Written by Keiji Nakazawa
Illustrated by Keiji Nakazawa
We're over two years in to the story of Gen and his family after the horrible events of Hiroshima. As people continue to try and put their lives back together, gangsters, hypocrites, and those who are desperate all seem ready to do whatever they can to survive in this world.
Gen works hard to get others to see his point of view, almost to no avail. What will happen when grim reality hits and his family is once again threatened with breaking apart?
If the last volume struck a slight note of hope despite the pain, this section of the story shows that the hope Gen has for the world is easily shattered in the skewed mirror of reality. He's faced with the fact that gangsters rule the day and those who have the most to answer for the crimes before, during, and after the nuclear blast are also those lease likely to face any punishment. Gen won't easily accept this fact, and a lot of this trade sees him using his youthful energy to engage in acts of defiance. The fact that Gen survives these encounters is more a tribute to his need to be the reader's guide to the horrors of war's aftermath than his ability to escape danger.
That's been true to a certain extent in every volume, but it's especially evident here, as Gen takes on thugs, corrupt politicians, opportunistic doctors, and even a few people here and there who have nothing left but to debase themselves in order to survive. Any one of these could have done Gen in, but he manages to weave in and out of trouble just long enough for us as a reader to see post-war Japan in all of its horrific honesty.
It's a powerful story, so I don't mind a bit of stretching of plausibility. The things that Gen sees are those kept from us in the history books, both here in America and in Japan. There's some clever meta-textural commentary about this in the narrative, which I thought was a nice touch. Gen quits school when they honor the Emperor and refuse to acknowledge the way Japan's leaders nearly destroyed their country and later he meets a writer who cant' get published because he wants to tell the truth behind the cover up of Hiroshima. There was no such thing as Project Censored at the time, but if there had been, I'm sure the deaths, the radiation, and the lack of food would have been stories told under the radar, so I'm glad to see Nakazawa discussing that difficulty here.
As with any story dealing with the darker side of US history, it's hard for me to read abut collecting the dead as specimens, even paying people to basically steal bodies for research purposes and treating victims as fodder to add data to someone's war game evaluations. Worse still is the portrayal of American soldiers as men almost willing to holiday in Hiroshima, collecting the dead as souvenirs. The whole actions of America makes me sick to my stomach, and I'd love to be able to dismiss it as exaggeration. Unfortunately, I don't think that's the case. Too often bad things are done, either individually or as a group. The things Nakazawa shows and describes sound all too real to me.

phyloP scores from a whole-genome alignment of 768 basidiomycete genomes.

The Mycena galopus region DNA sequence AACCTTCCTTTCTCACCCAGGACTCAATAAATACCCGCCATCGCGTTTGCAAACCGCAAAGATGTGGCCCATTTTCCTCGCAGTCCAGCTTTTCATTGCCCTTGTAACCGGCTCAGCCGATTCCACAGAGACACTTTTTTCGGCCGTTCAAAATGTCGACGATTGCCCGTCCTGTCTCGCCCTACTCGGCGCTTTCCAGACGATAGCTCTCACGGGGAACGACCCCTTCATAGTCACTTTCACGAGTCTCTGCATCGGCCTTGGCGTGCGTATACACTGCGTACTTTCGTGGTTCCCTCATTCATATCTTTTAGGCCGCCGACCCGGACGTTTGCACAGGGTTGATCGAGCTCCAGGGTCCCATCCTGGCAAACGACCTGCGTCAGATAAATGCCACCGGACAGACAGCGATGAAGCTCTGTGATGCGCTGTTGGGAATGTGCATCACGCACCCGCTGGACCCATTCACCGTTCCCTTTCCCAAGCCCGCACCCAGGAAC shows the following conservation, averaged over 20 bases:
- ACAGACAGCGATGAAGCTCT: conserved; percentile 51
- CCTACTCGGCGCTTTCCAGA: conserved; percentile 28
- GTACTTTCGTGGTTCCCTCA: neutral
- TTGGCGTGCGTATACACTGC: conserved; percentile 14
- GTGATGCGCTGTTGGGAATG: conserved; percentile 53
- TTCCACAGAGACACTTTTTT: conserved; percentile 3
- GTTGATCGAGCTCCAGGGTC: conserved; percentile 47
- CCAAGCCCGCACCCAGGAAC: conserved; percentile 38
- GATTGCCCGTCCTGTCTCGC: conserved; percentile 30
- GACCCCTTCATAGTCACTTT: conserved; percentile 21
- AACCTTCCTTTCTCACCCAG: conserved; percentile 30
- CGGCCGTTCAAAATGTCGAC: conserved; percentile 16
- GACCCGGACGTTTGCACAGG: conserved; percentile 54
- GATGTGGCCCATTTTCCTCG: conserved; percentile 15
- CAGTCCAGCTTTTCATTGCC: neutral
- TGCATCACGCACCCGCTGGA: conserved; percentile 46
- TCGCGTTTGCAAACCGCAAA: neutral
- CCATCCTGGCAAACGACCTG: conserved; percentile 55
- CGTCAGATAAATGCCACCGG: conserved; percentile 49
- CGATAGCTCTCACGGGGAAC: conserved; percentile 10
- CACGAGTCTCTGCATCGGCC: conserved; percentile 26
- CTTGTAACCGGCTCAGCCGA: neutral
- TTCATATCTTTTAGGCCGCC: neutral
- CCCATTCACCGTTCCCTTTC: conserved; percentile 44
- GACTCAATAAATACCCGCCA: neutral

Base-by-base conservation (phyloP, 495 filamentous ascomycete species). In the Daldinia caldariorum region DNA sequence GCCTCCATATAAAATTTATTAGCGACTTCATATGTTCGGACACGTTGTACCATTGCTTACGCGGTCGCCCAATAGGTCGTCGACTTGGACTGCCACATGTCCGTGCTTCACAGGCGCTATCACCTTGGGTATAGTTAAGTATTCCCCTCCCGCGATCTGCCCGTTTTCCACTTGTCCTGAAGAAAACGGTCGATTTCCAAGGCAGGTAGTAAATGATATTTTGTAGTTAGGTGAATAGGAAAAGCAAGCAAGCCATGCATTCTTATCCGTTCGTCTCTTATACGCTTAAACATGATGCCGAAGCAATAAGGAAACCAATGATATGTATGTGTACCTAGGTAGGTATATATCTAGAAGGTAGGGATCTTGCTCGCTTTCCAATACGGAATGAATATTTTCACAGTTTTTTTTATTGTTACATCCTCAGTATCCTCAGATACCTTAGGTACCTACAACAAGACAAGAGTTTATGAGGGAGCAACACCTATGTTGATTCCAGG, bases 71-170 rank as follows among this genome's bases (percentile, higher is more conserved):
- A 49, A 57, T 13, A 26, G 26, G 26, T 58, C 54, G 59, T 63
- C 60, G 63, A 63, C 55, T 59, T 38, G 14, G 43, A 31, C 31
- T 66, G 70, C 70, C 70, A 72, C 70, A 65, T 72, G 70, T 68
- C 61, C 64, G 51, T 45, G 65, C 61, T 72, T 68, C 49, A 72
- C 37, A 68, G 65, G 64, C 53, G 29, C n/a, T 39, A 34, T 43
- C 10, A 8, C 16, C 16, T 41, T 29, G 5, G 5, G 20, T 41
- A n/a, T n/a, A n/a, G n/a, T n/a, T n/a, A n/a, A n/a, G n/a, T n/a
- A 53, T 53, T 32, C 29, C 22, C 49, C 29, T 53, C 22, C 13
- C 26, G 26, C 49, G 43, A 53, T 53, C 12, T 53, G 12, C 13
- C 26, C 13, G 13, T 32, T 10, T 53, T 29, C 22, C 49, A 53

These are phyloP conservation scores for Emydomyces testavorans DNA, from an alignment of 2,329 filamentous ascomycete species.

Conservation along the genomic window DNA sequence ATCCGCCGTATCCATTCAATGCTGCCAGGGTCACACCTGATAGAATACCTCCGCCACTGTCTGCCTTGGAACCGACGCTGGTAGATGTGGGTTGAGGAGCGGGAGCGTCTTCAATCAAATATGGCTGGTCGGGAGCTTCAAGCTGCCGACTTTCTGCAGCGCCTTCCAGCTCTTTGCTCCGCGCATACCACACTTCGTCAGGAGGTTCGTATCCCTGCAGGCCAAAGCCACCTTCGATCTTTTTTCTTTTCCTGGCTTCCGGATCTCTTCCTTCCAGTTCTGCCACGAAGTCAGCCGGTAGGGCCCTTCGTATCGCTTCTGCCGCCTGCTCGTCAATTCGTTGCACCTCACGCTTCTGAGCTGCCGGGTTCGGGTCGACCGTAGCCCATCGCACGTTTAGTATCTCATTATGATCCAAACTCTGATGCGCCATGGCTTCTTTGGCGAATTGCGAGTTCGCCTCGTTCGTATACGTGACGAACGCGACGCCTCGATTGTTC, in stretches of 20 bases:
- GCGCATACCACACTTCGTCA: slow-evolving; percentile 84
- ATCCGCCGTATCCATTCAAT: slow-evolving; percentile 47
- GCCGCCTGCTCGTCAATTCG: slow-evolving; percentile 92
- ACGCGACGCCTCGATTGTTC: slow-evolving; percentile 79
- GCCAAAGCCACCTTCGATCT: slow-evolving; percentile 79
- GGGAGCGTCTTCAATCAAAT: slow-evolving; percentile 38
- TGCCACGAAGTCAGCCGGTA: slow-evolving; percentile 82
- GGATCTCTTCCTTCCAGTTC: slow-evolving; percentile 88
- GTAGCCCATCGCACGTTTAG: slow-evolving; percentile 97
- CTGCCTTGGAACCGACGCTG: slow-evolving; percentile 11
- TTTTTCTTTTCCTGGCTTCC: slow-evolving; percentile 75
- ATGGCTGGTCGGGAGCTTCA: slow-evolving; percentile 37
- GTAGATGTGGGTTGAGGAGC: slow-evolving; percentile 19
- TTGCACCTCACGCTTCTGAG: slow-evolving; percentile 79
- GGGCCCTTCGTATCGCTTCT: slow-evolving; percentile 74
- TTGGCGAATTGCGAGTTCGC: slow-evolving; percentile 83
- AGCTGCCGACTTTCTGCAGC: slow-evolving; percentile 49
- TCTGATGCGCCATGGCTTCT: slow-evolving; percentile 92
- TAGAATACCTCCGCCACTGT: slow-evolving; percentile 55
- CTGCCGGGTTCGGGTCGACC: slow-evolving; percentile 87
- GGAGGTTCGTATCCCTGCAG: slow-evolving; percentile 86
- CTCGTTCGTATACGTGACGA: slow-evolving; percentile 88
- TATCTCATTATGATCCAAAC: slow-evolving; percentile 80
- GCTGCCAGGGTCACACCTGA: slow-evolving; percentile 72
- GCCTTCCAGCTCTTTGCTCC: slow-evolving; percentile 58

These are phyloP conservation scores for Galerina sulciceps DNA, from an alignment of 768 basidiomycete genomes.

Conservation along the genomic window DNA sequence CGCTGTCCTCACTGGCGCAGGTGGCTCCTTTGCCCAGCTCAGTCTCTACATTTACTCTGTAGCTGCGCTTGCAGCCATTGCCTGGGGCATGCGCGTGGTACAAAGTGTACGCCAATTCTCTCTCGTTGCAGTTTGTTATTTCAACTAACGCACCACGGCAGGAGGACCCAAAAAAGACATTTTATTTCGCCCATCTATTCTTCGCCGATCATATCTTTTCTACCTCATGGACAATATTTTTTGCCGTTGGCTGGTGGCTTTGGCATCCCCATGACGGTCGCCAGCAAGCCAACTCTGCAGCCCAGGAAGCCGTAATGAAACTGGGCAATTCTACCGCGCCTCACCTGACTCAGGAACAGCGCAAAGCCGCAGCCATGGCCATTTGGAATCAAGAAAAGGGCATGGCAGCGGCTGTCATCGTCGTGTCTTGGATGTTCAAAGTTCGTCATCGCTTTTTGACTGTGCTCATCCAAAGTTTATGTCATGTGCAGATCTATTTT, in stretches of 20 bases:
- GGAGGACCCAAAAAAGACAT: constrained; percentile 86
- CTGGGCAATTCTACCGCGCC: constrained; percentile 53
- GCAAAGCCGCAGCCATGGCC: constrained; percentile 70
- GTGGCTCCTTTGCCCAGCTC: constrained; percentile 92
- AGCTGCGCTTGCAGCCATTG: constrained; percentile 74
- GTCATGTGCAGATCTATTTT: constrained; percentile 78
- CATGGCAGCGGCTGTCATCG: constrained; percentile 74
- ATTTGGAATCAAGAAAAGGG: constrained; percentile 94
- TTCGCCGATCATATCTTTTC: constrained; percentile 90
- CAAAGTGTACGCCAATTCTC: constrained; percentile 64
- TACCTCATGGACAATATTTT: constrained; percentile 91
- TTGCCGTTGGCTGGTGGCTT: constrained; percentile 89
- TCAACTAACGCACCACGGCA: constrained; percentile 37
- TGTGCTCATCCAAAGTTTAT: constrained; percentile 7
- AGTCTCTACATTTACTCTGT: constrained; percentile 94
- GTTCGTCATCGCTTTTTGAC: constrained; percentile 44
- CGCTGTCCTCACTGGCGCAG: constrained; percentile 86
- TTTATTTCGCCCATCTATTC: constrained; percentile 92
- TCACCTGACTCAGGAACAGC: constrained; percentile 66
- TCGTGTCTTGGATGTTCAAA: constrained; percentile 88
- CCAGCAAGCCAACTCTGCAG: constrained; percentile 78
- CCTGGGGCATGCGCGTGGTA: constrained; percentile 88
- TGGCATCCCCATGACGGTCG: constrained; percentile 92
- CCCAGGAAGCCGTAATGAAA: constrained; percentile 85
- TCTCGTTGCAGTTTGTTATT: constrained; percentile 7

If reading Barefoot Gen makes you uncomfortable, I think that's a good thing. It means you care, and don't want to see the sins shown here repeated anywhere else. Just be careful not to say, "I'd never do that!" After all, who knows what we might do in the same circumstances?
That's the lesson Gen takes away from this part of his story. He sees the actions of his desperate friends, his brother's desire to move on to save (or escape?) the family, and even in the morally questionable actions of the doctors and scavengers. As he moves through his life, we see Gen evaluate everything, and make his judgments based on what he knows. I'm sure the reader is doing the same, drawing similar conclusions or perhaps seeing conflicts in Gen's point of view. I really like how Nakazawa allows the reader to do this by never keeping Gen too controlled in his views.
Overall, I thought this volume of the series was stronger than the one before it. The narrative is linear, which helps, and we start to see the longer-term effects of the war instead of its immediate aftermath. There's even a recap of the story so far, neatly tied in via a school assignment. I wasn't expecting that, but I think it's a good idea as we approach the halfway point. This trade also has more of a story arc feel to it, at least to me. Characters weave in and out as needed, and there's less of a feeling that Nakazawa is just using people as props. The new folks we meet, even if they are only shown briefly, have more life to them. I'm glad to see that. Even though this story is mostly about showing the horrors of war, there's no reason it can't have a strong structure as well.
Since the very beginning, I've said that Barefoot Gen is a series everyone needs to read, and this volume is no exception. We need reminders of human cruelty, no matter how hard they can be to read. Otherwise, we might just condone these actions again and again. And that would be a bigger tragedy than dropping another bomb. This series is a tough read, but it's very highly recommended.
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